The Blue Beast Twenty-one

Tuesday, 18 June 2002

Casa Chabola

Chabola?’ I hear you say, ‘Surely you mean Chombola?’
No, I mean Chabola.
Let me explain. 

I went into Leitza on Saturday in search of a bar showing the big match so that I could absorb some of the atmosphere and have a couple of beers whilst cheering on the lads. Most had the local pelota games showing on Basque TV but I found one which was empty except for an old man and his little grandson and the village idiot who was wearing a Barcelona T-shirt and staring rigidly at the TV set in the corner which was being flicked through the channels by the proprietor with a remote.
‘Looks promising,’ I thought.
Sure enough I had found the Leitza Football Supporters Club in full session.

Football being the passion of Spain is therefore anathema to Basques and anyone who is interested is either a traitor to Basque Nationalism or, as in the case of my new-found friend, off his rocker.

We watched the first half in silence except when Owen or Beckham appeared on the screen when the guy in the Barça t-shirt would turn to me and say, ‘Beek-jam‘ or ‘Oven‘ and grin, showing a lack of dental attention that only Leo could surpass.
I couldn’t stand it any longer and left at half time. 

I walked around the corner to another bar, there are dozens in Leitza – not that you would ever know from the outside, they look like shops or private houses, very much like Ireland but without the sign boards – where I found el Mundial on the TV being ignored by the heaving masses inside. By the end of the game I had enjoyed quite a few beers and a few more tintos as well and was ready for my siesta. 

Drove back home and as I entered the drive saw Don Juan fiddling with the lawn mower. 
‘Bang goes my siesta,’ I thought, and gave him a hand with the long grass in the orchard. Then we ploughed up the weeds between the rows of maize and potatoes using his little hand tractor he had wheeled from his place up the road. He said he was going up into the hills to collect some logs for firewood and I asked if I could come with him. 
He laughed, “No, you don’t want to come up there, it’s very steep and the tree trunks are really heavy!”
I insisted. My new life as old man of the mountains required me to face every challenge. Besides I was the same age as Don Juan and twice as tall. 
We drove up the narrow winding track through stunning beech forests high above the valley and chatted all the way.
“That’s where the finest wild mushrooms can be found in October.”
“Beech is cut down when the moon is full, to get white timber. Oak is felled when the moon is on the wane to ensure the sap isn’t rising.”
“The migrating doves used to fly past here in huge numbers in Autumn but the big blades turning in the wind farm up there has frightened them off and they now pass lower down the valley.”


He had felled 6 beech trees in February and we now went back to saw one up into manageable chunks for my fire next winter. To identify his trees he had sprayed his number, 15, on each trunk so that others would know not to take them. He lopped off the branches and I dragged them up the near vertical hill side to load them in the back of the van. I tried lifting one of the metre long logs and could barely shift it. Don Juan popped one on each shoulder and trotted up the cliff face like a mountain goat.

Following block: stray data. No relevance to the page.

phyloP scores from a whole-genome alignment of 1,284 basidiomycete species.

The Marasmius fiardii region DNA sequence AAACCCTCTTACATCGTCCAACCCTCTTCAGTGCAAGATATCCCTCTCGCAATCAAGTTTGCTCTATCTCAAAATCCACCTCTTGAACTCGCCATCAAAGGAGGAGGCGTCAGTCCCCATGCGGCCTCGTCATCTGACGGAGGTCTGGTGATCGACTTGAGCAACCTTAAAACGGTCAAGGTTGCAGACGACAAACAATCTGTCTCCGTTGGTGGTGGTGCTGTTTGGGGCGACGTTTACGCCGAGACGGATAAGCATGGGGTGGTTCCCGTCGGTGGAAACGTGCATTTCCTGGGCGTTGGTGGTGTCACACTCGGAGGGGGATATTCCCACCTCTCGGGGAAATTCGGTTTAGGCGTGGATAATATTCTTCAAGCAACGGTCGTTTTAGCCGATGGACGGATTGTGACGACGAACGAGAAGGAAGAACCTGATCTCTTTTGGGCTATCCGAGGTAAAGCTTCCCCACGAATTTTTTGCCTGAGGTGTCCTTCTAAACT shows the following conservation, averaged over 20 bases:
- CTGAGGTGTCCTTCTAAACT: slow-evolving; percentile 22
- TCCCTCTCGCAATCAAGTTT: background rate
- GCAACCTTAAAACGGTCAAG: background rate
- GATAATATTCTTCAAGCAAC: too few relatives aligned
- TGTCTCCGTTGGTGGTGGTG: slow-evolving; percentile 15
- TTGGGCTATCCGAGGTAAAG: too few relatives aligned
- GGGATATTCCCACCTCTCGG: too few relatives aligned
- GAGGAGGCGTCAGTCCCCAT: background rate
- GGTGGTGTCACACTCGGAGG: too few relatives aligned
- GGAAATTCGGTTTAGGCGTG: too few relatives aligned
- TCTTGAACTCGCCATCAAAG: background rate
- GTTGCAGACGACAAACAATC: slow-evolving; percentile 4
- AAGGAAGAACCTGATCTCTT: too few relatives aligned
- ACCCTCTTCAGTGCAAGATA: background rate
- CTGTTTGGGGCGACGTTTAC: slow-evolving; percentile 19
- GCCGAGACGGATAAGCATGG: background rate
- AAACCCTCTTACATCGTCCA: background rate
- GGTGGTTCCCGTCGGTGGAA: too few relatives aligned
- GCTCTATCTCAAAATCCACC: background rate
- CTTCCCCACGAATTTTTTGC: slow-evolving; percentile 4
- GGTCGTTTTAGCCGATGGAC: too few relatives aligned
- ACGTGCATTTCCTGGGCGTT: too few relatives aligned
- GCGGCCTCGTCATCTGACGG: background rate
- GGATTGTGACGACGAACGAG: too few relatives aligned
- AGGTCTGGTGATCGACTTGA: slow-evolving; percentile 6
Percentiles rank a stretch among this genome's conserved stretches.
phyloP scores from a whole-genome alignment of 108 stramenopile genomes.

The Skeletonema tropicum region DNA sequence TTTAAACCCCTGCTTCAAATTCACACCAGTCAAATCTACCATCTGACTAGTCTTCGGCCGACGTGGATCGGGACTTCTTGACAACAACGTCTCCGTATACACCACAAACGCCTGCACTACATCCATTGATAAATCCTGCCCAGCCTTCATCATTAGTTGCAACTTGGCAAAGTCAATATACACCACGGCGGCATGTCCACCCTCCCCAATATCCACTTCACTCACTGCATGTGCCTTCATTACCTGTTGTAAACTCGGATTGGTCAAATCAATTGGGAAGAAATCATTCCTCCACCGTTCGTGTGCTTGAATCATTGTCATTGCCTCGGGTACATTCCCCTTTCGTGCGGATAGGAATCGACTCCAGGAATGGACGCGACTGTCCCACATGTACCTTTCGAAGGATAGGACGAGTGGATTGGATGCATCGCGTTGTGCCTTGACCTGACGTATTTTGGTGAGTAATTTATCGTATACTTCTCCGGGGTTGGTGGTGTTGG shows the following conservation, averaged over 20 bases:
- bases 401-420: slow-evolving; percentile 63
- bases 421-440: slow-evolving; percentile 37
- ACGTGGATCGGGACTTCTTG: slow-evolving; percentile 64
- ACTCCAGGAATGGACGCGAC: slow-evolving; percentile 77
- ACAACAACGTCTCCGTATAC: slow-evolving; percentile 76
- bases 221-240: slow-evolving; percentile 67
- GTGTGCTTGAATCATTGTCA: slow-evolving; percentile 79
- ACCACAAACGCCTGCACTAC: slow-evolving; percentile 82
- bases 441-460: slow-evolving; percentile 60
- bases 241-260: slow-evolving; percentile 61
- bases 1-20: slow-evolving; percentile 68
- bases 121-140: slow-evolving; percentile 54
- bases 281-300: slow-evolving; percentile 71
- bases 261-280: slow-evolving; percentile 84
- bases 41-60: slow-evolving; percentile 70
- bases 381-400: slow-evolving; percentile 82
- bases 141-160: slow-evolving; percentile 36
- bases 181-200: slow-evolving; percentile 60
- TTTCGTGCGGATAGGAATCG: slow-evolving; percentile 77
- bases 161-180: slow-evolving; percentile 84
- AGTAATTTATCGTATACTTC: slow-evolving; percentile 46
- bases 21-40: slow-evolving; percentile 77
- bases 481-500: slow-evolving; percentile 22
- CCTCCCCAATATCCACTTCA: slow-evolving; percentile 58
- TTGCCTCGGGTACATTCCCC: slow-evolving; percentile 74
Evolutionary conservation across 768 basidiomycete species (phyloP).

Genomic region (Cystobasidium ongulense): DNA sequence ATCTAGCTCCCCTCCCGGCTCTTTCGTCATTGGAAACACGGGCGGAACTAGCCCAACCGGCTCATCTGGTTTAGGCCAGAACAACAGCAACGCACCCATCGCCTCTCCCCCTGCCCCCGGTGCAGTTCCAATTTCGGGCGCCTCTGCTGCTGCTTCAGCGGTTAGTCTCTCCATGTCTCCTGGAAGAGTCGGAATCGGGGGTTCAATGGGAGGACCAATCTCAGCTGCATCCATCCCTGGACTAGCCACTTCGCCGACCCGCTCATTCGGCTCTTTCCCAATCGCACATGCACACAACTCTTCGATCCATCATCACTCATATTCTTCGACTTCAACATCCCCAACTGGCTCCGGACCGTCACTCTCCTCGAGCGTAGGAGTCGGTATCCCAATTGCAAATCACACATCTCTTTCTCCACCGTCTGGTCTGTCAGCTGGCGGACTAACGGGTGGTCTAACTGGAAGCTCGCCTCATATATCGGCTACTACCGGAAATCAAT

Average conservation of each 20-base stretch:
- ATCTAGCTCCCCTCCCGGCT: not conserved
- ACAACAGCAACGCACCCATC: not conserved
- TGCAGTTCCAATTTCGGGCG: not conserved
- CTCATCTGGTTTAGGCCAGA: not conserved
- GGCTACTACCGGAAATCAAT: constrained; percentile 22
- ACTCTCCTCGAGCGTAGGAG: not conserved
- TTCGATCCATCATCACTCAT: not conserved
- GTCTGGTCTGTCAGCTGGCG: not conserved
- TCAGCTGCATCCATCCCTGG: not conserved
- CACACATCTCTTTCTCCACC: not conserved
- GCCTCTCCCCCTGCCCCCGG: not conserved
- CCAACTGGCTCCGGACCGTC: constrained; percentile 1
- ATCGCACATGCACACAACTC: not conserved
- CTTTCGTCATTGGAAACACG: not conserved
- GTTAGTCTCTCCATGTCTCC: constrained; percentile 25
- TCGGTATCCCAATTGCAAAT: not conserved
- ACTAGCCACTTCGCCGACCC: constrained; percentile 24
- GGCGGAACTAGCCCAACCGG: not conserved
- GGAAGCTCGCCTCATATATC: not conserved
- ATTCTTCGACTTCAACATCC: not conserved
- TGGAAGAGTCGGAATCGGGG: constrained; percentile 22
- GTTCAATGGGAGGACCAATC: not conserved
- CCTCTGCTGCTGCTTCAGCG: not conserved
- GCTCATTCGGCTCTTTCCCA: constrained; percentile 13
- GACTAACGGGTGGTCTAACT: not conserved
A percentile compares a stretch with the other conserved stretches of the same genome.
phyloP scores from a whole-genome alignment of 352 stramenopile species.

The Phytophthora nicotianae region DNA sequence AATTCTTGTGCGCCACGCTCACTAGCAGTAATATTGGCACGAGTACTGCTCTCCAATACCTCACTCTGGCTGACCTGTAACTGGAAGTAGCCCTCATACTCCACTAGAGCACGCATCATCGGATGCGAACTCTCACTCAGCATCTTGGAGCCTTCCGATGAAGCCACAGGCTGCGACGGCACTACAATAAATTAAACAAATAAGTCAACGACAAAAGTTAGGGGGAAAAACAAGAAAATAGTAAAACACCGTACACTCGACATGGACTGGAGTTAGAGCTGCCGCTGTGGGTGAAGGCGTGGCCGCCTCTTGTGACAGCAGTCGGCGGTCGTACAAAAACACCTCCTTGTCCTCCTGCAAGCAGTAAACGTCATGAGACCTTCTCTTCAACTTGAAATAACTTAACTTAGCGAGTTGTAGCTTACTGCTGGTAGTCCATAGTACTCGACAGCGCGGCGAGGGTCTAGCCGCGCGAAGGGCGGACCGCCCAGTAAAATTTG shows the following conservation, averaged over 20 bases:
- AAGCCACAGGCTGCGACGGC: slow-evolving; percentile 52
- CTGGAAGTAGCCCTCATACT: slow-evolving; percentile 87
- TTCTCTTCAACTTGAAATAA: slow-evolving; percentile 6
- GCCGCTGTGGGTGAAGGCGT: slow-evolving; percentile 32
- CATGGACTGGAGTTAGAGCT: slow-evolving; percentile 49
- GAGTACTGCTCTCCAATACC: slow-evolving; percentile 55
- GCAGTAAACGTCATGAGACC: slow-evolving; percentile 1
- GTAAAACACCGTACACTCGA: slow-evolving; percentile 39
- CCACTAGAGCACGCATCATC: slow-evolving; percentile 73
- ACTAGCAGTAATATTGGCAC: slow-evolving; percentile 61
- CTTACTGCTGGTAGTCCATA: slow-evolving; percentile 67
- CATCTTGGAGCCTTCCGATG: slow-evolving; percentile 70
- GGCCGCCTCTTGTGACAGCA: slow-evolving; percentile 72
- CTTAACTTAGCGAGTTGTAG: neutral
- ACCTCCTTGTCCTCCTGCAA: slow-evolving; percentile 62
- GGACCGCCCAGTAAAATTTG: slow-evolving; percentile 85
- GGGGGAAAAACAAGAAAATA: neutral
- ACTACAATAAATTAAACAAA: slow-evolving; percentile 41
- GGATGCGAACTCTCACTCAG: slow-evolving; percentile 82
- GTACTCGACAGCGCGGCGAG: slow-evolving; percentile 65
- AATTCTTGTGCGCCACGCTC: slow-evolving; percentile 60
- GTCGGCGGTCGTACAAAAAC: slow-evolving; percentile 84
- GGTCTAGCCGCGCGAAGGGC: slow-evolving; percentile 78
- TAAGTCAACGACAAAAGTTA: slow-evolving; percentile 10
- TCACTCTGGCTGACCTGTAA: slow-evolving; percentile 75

We got back and whilst he sawed the tree trunks into logs, I split and stacked them. 
By now I was absolutely knackered. During one of my many ‘breathers’ I got out my digital camera and showed him some ‘city boy’ tricks to try and prove I wasn’t utterly useless. He could not believe his eyes when I showed him his photo, seconds after it was taken, downloaded onto my laptop.

A small stack of logs

We agreed that I would take him in the Beast to dinner in nearby Ezkurra after we had showered and changed. He phoned ahead and ordered lamb on the wood-fired barbecue, which would take an hour or so to cook.
He was suitably impressed with the Beast, stroking the leather and not daring to touch the buttons that adjusted the seat despite my urging him to try them out.
We had several bottles of wine, salad, fish, lamb, cheese and dozens (I think) of Armagnacs during which time I discovered he was related to just about everyone in the dining room, all of whom came over and slapped him on the back whilst greeting me like visiting royalty. We left around 2 in the morning and drove slowly back to Casa Chabola.
I slept well.

During our conversations, I asked him why the house is called ‘Chombola.’
“It’s not,” he said, “it’s called chabola.”
chabola is a shack or shepherd’s hut usually built next to a barn or borda where the shepherd can take shelter, cook and sleep. Houses are given names, not by the residents but by the neighbours and most names refer to the occupants. Some families have lived on the same spot for over a thousand years. So a house will be called ‘Geocochea’s place’ or such like. 

Why the neighbours decided that the Swiss chalet style house built by Don Juan and his brother some ten years ago nowhere near a borda be referred to as the chabola was never revealed either to me or to Don Juan but chabola it is.

So there you have it.

I’m off, today, to meet up with Ted and DouDou who are hiring a van to deliver my stuff from his garage to mine and driving down from Calais.

Speedy Gonzales

Speedy Gonzales, the Telefonica linesman, has finally strung up a wire across the fields at the back and connected me to the outside world. You can speak to Conchita, my live in maid, on +34 948 615147. She only speaks Spanish but is very good, she remembers every word you say and tells me exactly as you said it when I come home. 

And never answers back.

Agur (Goodbye in Euskara or Basque)

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